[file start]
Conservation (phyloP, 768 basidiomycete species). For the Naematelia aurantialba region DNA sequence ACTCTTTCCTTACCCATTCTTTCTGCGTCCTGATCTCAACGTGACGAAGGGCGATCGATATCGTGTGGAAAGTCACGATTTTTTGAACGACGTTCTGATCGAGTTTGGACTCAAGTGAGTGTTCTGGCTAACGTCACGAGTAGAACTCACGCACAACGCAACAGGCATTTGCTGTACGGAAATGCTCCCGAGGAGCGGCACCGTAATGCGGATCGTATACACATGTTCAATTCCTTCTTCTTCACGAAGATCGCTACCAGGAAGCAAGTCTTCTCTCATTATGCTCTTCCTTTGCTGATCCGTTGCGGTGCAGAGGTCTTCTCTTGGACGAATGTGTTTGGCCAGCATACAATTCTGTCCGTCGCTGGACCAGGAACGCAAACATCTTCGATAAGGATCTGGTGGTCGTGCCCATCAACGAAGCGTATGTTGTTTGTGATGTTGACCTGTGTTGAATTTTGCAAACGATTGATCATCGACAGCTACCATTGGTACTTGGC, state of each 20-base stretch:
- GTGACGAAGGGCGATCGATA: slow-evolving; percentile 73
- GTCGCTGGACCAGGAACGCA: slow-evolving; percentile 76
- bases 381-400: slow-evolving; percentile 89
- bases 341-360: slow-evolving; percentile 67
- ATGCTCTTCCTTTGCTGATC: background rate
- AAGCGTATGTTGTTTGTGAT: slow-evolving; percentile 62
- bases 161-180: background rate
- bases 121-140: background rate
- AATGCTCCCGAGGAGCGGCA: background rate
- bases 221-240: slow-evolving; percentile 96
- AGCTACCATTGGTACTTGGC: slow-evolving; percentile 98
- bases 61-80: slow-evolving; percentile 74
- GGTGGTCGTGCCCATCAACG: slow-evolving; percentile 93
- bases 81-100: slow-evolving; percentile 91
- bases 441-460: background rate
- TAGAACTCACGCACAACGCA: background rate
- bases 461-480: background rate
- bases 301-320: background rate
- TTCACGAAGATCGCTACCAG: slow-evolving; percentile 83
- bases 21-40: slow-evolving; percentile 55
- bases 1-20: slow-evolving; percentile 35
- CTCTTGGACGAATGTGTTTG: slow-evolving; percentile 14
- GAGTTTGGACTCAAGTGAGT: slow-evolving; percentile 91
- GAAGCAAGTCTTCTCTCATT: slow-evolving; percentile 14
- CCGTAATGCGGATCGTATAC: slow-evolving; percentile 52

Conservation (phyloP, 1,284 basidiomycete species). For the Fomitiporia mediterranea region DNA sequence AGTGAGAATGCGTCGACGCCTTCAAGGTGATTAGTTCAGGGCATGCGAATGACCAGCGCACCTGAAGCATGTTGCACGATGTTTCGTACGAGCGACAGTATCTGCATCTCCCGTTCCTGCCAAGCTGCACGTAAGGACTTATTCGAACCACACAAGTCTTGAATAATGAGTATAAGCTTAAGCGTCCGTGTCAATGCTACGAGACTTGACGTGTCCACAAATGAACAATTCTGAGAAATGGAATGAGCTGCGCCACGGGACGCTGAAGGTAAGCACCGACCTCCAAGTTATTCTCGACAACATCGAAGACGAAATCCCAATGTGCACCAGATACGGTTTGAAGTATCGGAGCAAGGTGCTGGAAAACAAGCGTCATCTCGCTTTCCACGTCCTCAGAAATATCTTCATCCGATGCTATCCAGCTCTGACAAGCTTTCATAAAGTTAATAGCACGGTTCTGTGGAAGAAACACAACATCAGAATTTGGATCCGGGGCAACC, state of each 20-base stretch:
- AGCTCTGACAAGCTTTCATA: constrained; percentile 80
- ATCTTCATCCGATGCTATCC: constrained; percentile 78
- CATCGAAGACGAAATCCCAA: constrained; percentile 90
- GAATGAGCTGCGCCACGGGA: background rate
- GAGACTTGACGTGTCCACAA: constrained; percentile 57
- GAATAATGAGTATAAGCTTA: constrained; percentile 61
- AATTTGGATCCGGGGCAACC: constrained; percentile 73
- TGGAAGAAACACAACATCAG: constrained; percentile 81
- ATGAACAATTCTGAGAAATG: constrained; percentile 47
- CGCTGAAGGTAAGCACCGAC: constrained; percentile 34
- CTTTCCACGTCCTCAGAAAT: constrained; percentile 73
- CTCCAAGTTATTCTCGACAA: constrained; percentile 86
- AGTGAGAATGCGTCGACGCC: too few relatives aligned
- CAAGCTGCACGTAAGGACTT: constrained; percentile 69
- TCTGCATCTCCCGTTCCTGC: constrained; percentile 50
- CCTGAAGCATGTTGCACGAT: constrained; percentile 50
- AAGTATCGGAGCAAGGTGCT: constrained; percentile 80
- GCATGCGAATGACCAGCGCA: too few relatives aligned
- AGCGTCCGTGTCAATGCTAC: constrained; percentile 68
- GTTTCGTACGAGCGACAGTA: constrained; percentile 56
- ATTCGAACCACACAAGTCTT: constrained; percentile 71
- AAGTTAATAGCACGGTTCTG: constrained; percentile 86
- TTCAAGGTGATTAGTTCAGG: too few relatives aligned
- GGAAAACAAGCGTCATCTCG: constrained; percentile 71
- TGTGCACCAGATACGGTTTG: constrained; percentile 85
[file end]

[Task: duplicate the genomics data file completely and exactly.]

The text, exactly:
Conservation (phyloP, 768 basidiomycete species). For the Naematelia aurantialba region DNA sequence ACTCTTTCCTTACCCATTCTTTCTGCGTCCTGATCTCAACGTGACGAAGGGCGATCGATATCGTGTGGAAAGTCACGATTTTTTGAACGACGTTCTGATCGAGTTTGGACTCAAGTGAGTGTTCTGGCTAACGTCACGAGTAGAACTCACGCACAACGCAACAGGCATTTGCTGTACGGAAATGCTCCCGAGGAGCGGCACCGTAATGCGGATCGTATACACATGTTCAATTCCTTCTTCTTCACGAAGATCGCTACCAGGAAGCAAGTCTTCTCTCATTATGCTCTTCCTTTGCTGATCCGTTGCGGTGCAGAGGTCTTCTCTTGGACGAATGTGTTTGGCCAGCATACAATTCTGTCCGTCGCTGGACCAGGAACGCAAACATCTTCGATAAGGATCTGGTGGTCGTGCCCATCAACGAAGCGTATGTTGTTTGTGATGTTGACCTGTGTTGAATTTTGCAAACGATTGATCATCGACAGCTACCATTGGTACTTGGC, state of each 20-base stretch:
- GTGACGAAGGGCGATCGATA: slow-evolving; percentile 73
- GTCGCTGGACCAGGAACGCA: slow-evolving; percentile 76
- bases 381-400: slow-evolving; percentile 89
- bases 341-360: slow-evolving; percentile 67
- ATGCTCTTCCTTTGCTGATC: background rate
- AAGCGTATGTTGTTTGTGAT: slow-evolving; percentile 62
- bases 161-180: background rate
- bases 121-140: background rate
- AATGCTCCCGAGGAGCGGCA: background rate
- bases 221-240: slow-evolving; percentile 96
- AGCTACCATTGGTACTTGGC: slow-evolving; percentile 98
- bases 61-80: slow-evolving; percentile 74
- GGTGGTCGTGCCCATCAACG: slow-evolving; percentile 93
- bases 81-100: slow-evolving; percentile 91
- bases 441-460: background rate
- TAGAACTCACGCACAACGCA: background rate
- bases 461-480: background rate
- bases 301-320: background rate
- TTCACGAAGATCGCTACCAG: slow-evolving; percentile 83
- bases 21-40: slow-evolving; percentile 55
- bases 1-20: slow-evolving; percentile 35
- CTCTTGGACGAATGTGTTTG: slow-evolving; percentile 14
- GAGTTTGGACTCAAGTGAGT: slow-evolving; percentile 91
- GAAGCAAGTCTTCTCTCATT: slow-evolving; percentile 14
- CCGTAATGCGGATCGTATAC: slow-evolving; percentile 52

Conservation (phyloP, 1,284 basidiomycete species). For the Fomitiporia mediterranea region DNA sequence AGTGAGAATGCGTCGACGCCTTCAAGGTGATTAGTTCAGGGCATGCGAATGACCAGCGCACCTGAAGCATGTTGCACGATGTTTCGTACGAGCGACAGTATCTGCATCTCCCGTTCCTGCCAAGCTGCACGTAAGGACTTATTCGAACCACACAAGTCTTGAATAATGAGTATAAGCTTAAGCGTCCGTGTCAATGCTACGAGACTTGACGTGTCCACAAATGAACAATTCTGAGAAATGGAATGAGCTGCGCCACGGGACGCTGAAGGTAAGCACCGACCTCCAAGTTATTCTCGACAACATCGAAGACGAAATCCCAATGTGCACCAGATACGGTTTGAAGTATCGGAGCAAGGTGCTGGAAAACAAGCGTCATCTCGCTTTCCACGTCCTCAGAAATATCTTCATCCGATGCTATCCAGCTCTGACAAGCTTTCATAAAGTTAATAGCACGGTTCTGTGGAAGAAACACAACATCAGAATTTGGATCCGGGGCAACC, state of each 20-base stretch:
- AGCTCTGACAAGCTTTCATA: constrained; percentile 80
- ATCTTCATCCGATGCTATCC: constrained; percentile 78
- CATCGAAGACGAAATCCCAA: constrained; percentile 90
- GAATGAGCTGCGCCACGGGA: background rate
- GAGACTTGACGTGTCCACAA: constrained; percentile 57
- GAATAATGAGTATAAGCTTA: constrained; percentile 61
- AATTTGGATCCGGGGCAACC: constrained; percentile 73
- TGGAAGAAACACAACATCAG: constrained; percentile 81
- ATGAACAATTCTGAGAAATG: constrained; percentile 47
- CGCTGAAGGTAAGCACCGAC: constrained; percentile 34
- CTTTCCACGTCCTCAGAAAT: constrained; percentile 73
- CTCCAAGTTATTCTCGACAA: constrained; percentile 86
- AGTGAGAATGCGTCGACGCC: too few relatives aligned
- CAAGCTGCACGTAAGGACTT: constrained; percentile 69
- TCTGCATCTCCCGTTCCTGC: constrained; percentile 50
- CCTGAAGCATGTTGCACGAT: constrained; percentile 50
- AAGTATCGGAGCAAGGTGCT: constrained; percentile 80
- GCATGCGAATGACCAGCGCA: too few relatives aligned
- AGCGTCCGTGTCAATGCTAC: constrained; percentile 68
- GTTTCGTACGAGCGACAGTA: constrained; percentile 56
- ATTCGAACCACACAAGTCTT: constrained; percentile 71
- AAGTTAATAGCACGGTTCTG: constrained; percentile 86
- TTCAAGGTGATTAGTTCAGG: too few relatives aligned
- GGAAAACAAGCGTCATCTCG: constrained; percentile 71
- TGTGCACCAGATACGGTTTG: constrained; percentile 85